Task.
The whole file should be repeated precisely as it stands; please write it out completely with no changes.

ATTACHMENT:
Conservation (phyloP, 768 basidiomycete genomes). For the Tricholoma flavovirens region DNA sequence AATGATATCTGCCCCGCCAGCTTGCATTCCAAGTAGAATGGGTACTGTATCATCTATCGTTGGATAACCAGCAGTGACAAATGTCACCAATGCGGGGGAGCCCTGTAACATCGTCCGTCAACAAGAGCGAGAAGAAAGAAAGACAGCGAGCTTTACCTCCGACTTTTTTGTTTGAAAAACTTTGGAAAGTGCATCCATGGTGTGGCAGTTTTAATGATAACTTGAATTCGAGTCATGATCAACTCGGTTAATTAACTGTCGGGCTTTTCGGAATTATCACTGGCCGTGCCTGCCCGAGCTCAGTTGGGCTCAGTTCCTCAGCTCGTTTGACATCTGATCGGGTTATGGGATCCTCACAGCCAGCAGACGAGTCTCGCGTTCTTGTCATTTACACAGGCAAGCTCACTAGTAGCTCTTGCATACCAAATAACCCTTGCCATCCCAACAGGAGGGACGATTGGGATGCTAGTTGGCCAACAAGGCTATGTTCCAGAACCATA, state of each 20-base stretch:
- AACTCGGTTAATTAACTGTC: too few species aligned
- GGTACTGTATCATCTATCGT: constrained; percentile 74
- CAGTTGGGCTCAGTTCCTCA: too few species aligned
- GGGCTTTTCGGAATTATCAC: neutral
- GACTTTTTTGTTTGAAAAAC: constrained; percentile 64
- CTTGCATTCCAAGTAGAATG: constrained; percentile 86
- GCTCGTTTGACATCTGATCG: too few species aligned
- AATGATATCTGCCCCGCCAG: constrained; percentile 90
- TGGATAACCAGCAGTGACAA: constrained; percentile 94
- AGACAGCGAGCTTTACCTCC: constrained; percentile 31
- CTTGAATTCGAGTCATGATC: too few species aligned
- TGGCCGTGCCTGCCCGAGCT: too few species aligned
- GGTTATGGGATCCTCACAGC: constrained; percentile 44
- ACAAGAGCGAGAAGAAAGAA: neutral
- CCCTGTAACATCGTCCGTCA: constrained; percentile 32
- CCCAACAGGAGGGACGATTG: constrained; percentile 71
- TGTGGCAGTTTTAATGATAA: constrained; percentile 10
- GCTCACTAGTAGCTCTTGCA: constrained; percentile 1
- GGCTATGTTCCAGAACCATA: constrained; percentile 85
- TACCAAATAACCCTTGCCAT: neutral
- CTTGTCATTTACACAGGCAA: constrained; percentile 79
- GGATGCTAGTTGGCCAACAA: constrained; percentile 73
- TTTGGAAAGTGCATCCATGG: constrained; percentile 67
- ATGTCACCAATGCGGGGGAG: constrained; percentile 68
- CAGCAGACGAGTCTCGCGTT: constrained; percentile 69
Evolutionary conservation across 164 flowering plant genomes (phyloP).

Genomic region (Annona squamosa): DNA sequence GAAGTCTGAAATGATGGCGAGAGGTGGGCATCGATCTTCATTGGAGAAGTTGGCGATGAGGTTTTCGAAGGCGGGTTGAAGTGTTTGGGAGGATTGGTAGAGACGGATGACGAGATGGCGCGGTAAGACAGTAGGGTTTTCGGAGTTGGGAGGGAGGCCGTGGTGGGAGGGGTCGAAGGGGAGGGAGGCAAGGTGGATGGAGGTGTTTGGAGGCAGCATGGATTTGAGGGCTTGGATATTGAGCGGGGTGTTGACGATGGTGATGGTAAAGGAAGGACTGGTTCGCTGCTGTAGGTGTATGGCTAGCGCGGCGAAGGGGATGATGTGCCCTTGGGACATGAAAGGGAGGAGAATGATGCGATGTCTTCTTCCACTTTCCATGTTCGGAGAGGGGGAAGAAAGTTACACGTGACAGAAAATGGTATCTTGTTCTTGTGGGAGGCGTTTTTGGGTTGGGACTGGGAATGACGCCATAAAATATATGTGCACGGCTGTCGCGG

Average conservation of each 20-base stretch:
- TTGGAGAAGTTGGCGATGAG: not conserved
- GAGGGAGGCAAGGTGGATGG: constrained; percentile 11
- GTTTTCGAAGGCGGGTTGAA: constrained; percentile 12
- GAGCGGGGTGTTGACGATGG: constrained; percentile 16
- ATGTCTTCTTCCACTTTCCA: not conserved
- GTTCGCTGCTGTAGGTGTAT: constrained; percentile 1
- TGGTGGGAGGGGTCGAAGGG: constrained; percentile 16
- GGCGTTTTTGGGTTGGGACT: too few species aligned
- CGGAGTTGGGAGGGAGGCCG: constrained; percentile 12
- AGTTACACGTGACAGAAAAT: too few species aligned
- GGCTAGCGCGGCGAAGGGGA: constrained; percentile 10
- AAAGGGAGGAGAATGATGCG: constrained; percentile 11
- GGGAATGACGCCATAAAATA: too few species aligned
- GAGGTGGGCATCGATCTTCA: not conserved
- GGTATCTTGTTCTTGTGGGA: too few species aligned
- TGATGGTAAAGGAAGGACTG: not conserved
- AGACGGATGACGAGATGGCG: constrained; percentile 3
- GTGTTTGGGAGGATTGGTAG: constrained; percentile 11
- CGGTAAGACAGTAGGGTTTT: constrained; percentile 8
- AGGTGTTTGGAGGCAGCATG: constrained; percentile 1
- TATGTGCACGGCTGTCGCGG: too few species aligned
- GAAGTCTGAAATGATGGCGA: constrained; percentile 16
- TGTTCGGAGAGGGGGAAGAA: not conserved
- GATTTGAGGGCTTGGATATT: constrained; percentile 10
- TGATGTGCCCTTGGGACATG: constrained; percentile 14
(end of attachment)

Conservation (phyloP, 768 basidiomycete genomes). For the Tricholoma flavovirens region DNA sequence AATGATATCTGCCCCGCCAGCTTGCATTCCAAGTAGAATGGGTACTGTATCATCTATCGTTGGATAACCAGCAGTGACAAATGTCACCAATGCGGGGGAGCCCTGTAACATCGTCCGTCAACAAGAGCGAGAAGAAAGAAAGACAGCGAGCTTTACCTCCGACTTTTTTGTTTGAAAAACTTTGGAAAGTGCATCCATGGTGTGGCAGTTTTAATGATAACTTGAATTCGAGTCATGATCAACTCGGTTAATTAACTGTCGGGCTTTTCGGAATTATCACTGGCCGTGCCTGCCCGAGCTCAGTTGGGCTCAGTTCCTCAGCTCGTTTGACATCTGATCGGGTTATGGGATCCTCACAGCCAGCAGACGAGTCTCGCGTTCTTGTCATTTACACAGGCAAGCTCACTAGTAGCTCTTGCATACCAAATAACCCTTGCCATCCCAACAGGAGGGACGATTGGGATGCTAGTTGGCCAACAAGGCTATGTTCCAGAACCATA, state of each 20-base stretch:
- AACTCGGTTAATTAACTGTC: too few species aligned
- GGTACTGTATCATCTATCGT: constrained; percentile 74
- CAGTTGGGCTCAGTTCCTCA: too few species aligned
- GGGCTTTTCGGAATTATCAC: neutral
- GACTTTTTTGTTTGAAAAAC: constrained; percentile 64
- CTTGCATTCCAAGTAGAATG: constrained; percentile 86
- GCTCGTTTGACATCTGATCG: too few species aligned
- AATGATATCTGCCCCGCCAG: constrained; percentile 90
- TGGATAACCAGCAGTGACAA: constrained; percentile 94
- AGACAGCGAGCTTTACCTCC: constrained; percentile 31
- CTTGAATTCGAGTCATGATC: too few species aligned
- TGGCCGTGCCTGCCCGAGCT: too few species aligned
- GGTTATGGGATCCTCACAGC: constrained; percentile 44
- ACAAGAGCGAGAAGAAAGAA: neutral
- CCCTGTAACATCGTCCGTCA: constrained; percentile 32
- CCCAACAGGAGGGACGATTG: constrained; percentile 71
- TGTGGCAGTTTTAATGATAA: constrained; percentile 10
- GCTCACTAGTAGCTCTTGCA: constrained; percentile 1
- GGCTATGTTCCAGAACCATA: constrained; percentile 85
- TACCAAATAACCCTTGCCAT: neutral
- CTTGTCATTTACACAGGCAA: constrained; percentile 79
- GGATGCTAGTTGGCCAACAA: constrained; percentile 73
- TTTGGAAAGTGCATCCATGG: constrained; percentile 67
- ATGTCACCAATGCGGGGGAG: constrained; percentile 68
- CAGCAGACGAGTCTCGCGTT: constrained; percentile 69
Evolutionary conservation across 164 flowering plant genomes (phyloP).

Genomic region (Annona squamosa): DNA sequence GAAGTCTGAAATGATGGCGAGAGGTGGGCATCGATCTTCATTGGAGAAGTTGGCGATGAGGTTTTCGAAGGCGGGTTGAAGTGTTTGGGAGGATTGGTAGAGACGGATGACGAGATGGCGCGGTAAGACAGTAGGGTTTTCGGAGTTGGGAGGGAGGCCGTGGTGGGAGGGGTCGAAGGGGAGGGAGGCAAGGTGGATGGAGGTGTTTGGAGGCAGCATGGATTTGAGGGCTTGGATATTGAGCGGGGTGTTGACGATGGTGATGGTAAAGGAAGGACTGGTTCGCTGCTGTAGGTGTATGGCTAGCGCGGCGAAGGGGATGATGTGCCCTTGGGACATGAAAGGGAGGAGAATGATGCGATGTCTTCTTCCACTTTCCATGTTCGGAGAGGGGGAAGAAAGTTACACGTGACAGAAAATGGTATCTTGTTCTTGTGGGAGGCGTTTTTGGGTTGGGACTGGGAATGACGCCATAAAATATATGTGCACGGCTGTCGCGG

Average conservation of each 20-base stretch:
- TTGGAGAAGTTGGCGATGAG: not conserved
- GAGGGAGGCAAGGTGGATGG: constrained; percentile 11
- GTTTTCGAAGGCGGGTTGAA: constrained; percentile 12
- GAGCGGGGTGTTGACGATGG: constrained; percentile 16
- ATGTCTTCTTCCACTTTCCA: not conserved
- GTTCGCTGCTGTAGGTGTAT: constrained; percentile 1
- TGGTGGGAGGGGTCGAAGGG: constrained; percentile 16
- GGCGTTTTTGGGTTGGGACT: too few species aligned
- CGGAGTTGGGAGGGAGGCCG: constrained; percentile 12
- AGTTACACGTGACAGAAAAT: too few species aligned
- GGCTAGCGCGGCGAAGGGGA: constrained; percentile 10
- AAAGGGAGGAGAATGATGCG: constrained; percentile 11
- GGGAATGACGCCATAAAATA: too few species aligned
- GAGGTGGGCATCGATCTTCA: not conserved
- GGTATCTTGTTCTTGTGGGA: too few species aligned
- TGATGGTAAAGGAAGGACTG: not conserved
- AGACGGATGACGAGATGGCG: constrained; percentile 3
- GTGTTTGGGAGGATTGGTAG: constrained; percentile 11
- CGGTAAGACAGTAGGGTTTT: constrained; percentile 8
- AGGTGTTTGGAGGCAGCATG: constrained; percentile 1
- TATGTGCACGGCTGTCGCGG: too few species aligned
- GAAGTCTGAAATGATGGCGA: constrained; percentile 16
- TGTTCGGAGAGGGGGAAGAA: not conserved
- GATTTGAGGGCTTGGATATT: constrained; percentile 10
- TGATGTGCCCTTGGGACATG: constrained; percentile 14